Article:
Quality & Science

ASAM’s Membership Council Chair Seeks to Help Physicians Find Their Breakthrough with ASAM

by | October 1, 2021

Following a period of burnout early in her career as a surgeon in Arizona, Teresa Jackson, MD, FASAM, needed a breakthrough. 

She had lost interest in her work to the point that she questioned whether she could even continue her career in healthcare. 

“I didn’t even want to be a doctor,” Dr. Jackson said. “I was done.”

In the midst of the stress and uncertainty, she developed a substance use disorder. She entered treatment and began recovery. Then came the breakthrough.

Early in her recovery, a mentor suggested Dr. Jackson consider a career in the field of addiction medicine. Dr. Jackson explored the field and, gradually, started working again. Her first job was at an inpatient detox center on weekends.

During the next several years, she worked in medication assisted withdrawal management programs, residential treatment programs, outpatient Medication Assisted Treatment (MAT) clinics and an outpatient methadone clinic. 

Along the way, another breakthrough happened. Another mentor of Dr. Jackson’s suggested she become involved in ASAM and become board certified in Addiction Medicine.

“He gently pushed me to do those things and it was the best advice I could have received because it opened doors for me,” Dr. Jackson said.

With the support of ASAM colleagues and its educational resources, Dr. Jackson became board certified and continued progressing in the field. She has since continued her education in the field through in-person meetings and online. 

Today, Dr. Jackson serves as the Region 8 Director on ASAM’s Board. Recently, she became Chair of ASAM’s Membership Council.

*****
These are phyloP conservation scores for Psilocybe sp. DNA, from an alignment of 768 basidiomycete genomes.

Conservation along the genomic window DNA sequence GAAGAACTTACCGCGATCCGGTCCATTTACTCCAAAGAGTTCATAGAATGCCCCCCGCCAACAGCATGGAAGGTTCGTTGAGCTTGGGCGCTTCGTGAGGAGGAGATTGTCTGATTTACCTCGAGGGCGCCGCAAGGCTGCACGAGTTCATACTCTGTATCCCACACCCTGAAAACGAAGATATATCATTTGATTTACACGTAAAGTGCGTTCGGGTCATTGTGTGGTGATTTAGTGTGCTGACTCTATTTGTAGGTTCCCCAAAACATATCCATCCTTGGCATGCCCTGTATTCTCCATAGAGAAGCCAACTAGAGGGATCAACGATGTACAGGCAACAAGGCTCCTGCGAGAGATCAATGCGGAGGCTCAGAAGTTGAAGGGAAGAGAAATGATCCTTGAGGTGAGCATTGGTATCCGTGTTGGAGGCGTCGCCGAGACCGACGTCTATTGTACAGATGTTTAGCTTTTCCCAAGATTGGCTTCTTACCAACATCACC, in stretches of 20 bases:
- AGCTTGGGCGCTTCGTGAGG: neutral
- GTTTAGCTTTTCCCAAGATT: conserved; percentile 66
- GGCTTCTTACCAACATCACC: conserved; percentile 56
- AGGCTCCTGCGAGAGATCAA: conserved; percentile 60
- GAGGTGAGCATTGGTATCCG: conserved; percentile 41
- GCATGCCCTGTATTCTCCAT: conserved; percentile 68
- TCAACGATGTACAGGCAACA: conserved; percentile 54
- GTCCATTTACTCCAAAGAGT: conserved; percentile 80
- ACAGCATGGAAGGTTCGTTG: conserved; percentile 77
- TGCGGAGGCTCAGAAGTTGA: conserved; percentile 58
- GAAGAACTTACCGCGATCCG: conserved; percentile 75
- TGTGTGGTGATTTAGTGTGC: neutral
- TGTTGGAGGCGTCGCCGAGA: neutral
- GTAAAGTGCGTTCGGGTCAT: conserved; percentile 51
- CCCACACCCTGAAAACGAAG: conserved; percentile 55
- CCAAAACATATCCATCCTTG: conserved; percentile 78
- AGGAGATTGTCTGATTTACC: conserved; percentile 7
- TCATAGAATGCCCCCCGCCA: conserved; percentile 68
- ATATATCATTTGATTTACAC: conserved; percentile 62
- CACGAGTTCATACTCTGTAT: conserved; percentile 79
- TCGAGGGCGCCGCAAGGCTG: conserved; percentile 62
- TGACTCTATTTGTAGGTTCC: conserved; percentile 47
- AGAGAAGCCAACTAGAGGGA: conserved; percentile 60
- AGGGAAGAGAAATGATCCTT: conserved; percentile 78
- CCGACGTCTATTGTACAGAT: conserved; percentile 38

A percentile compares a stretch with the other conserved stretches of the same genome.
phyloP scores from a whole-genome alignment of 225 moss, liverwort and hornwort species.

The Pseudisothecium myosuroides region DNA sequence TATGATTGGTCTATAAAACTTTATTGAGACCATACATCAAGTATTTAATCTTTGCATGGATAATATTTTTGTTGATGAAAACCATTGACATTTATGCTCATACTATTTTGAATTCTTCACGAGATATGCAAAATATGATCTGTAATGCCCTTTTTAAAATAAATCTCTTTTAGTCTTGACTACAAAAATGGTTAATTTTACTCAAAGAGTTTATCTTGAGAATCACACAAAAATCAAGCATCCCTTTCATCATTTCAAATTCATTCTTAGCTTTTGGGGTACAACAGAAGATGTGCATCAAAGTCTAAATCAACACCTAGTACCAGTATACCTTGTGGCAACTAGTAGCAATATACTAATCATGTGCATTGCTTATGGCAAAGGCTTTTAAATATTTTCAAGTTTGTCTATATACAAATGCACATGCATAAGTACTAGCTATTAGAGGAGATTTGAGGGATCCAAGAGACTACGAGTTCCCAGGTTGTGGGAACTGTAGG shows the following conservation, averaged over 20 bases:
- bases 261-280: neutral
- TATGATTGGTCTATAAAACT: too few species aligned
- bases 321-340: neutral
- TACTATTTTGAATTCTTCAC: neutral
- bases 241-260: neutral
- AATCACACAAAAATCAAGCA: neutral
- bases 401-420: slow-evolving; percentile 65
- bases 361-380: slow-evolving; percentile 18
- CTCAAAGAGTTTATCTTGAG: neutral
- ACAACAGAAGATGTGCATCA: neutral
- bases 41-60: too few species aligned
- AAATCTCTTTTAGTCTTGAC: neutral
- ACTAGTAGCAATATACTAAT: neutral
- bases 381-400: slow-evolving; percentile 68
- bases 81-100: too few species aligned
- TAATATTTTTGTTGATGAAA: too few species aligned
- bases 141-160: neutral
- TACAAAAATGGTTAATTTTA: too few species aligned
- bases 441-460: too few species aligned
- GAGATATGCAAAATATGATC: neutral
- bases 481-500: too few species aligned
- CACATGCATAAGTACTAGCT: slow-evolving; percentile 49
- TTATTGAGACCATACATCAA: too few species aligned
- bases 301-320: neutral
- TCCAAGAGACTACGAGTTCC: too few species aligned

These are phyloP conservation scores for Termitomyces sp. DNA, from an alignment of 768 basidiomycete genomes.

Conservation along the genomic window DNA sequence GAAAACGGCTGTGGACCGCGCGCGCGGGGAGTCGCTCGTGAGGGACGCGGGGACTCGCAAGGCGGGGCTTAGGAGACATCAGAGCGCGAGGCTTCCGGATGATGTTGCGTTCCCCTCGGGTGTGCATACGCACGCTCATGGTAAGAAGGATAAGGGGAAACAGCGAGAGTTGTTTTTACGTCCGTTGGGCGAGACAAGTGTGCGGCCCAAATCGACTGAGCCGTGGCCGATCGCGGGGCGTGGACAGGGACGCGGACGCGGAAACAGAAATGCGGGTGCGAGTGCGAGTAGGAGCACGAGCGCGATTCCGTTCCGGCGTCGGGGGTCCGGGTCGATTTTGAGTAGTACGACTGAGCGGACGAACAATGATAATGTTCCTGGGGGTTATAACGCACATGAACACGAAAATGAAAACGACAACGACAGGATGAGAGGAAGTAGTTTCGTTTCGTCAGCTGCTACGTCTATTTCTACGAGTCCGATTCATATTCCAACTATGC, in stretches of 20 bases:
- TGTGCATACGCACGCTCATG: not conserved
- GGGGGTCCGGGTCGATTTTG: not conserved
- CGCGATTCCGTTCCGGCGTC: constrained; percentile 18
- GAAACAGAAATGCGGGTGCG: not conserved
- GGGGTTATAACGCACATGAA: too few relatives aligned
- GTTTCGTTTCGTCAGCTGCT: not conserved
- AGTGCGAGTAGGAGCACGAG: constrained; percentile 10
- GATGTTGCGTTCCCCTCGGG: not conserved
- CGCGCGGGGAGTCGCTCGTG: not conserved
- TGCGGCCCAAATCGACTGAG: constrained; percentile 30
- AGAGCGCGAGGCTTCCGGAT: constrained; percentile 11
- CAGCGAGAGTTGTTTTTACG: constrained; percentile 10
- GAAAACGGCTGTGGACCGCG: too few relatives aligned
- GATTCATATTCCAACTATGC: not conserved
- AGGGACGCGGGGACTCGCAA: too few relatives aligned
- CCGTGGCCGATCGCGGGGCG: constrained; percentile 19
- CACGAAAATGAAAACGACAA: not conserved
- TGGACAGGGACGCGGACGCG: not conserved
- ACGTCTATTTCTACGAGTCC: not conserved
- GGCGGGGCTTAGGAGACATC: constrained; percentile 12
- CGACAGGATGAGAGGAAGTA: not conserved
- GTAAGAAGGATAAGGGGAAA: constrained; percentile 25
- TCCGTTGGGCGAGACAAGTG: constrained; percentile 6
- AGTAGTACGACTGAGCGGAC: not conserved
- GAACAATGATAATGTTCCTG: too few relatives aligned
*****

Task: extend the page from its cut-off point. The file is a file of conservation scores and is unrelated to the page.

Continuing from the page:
As she works to grow and diversify the Society’s membership, her goal is to help other physicians needing a breakthrough of their own to experience it through ASAM, and/or switch to addiction medicine themselves.

“I really believe that's where the new energy is going to lie for ASAM; to seek out the young family practice or internal medicine doctors, or psychiatrists who have an interest in addiction medicine,” said Dr. Jackson, now Medical Director of Lakeside-Milam Recovery Centers in Kirkland, Washington. “We need to get them involved early on to create a new wave of leaders at ASAM.”

Dr. Jackson added that the stigma associated with patients with SUDs could be changed through a more diversified membership that includes everyone from family physicians to hospitalists. 

“I believe that the field of addiction medicine comes more in the forefront, with our young doctors who are doing fellowships now, some of that stigma within our own population as medical providers will improve,” she added. “I hope to see this improvement during the next five to 10 years.”

Another way to fight the stigma associated with addiction medicine is to continue the work of normalizing addiction treatment among primary care providers, Dr. Jackson said.

“I would love to see us seek out the family practice doctors, who are the day-to-day providers for the majority of people and communities and help them also treat addiction medicine at that level with patients,” she said. “I think that's a big theme.”

The most rewarding part of working in the field of addiction medicine, Dr. Jackson said, is seeing the small, day-to-day successes her patients have and getting to celebrate those with them. This could be a new mom who has been stabilized on buprenorphine or a young man who gets his first job in recovery.

“Those changes make my day,” she said. “They seem small, but it's a great success for the patient. It's funny how something small like that can make me feel like I have a success or a win too.”

Looking back at her early career as a surgeon, Dr. Jackson said she’s grateful for those who encouraged her to take a different path with addiction medicine. Through the Membership Council, she hopes to connect physicians from various backgrounds to the field of addiction medicine and to ASAM. She’s confident that like her, they’ll find a new level of personal and professional satisfaction as they treat patients with SUDs.

“Now I feel so authentic in my job; I’m happy,” Dr. Jackson said. “I feel like I really do help people.”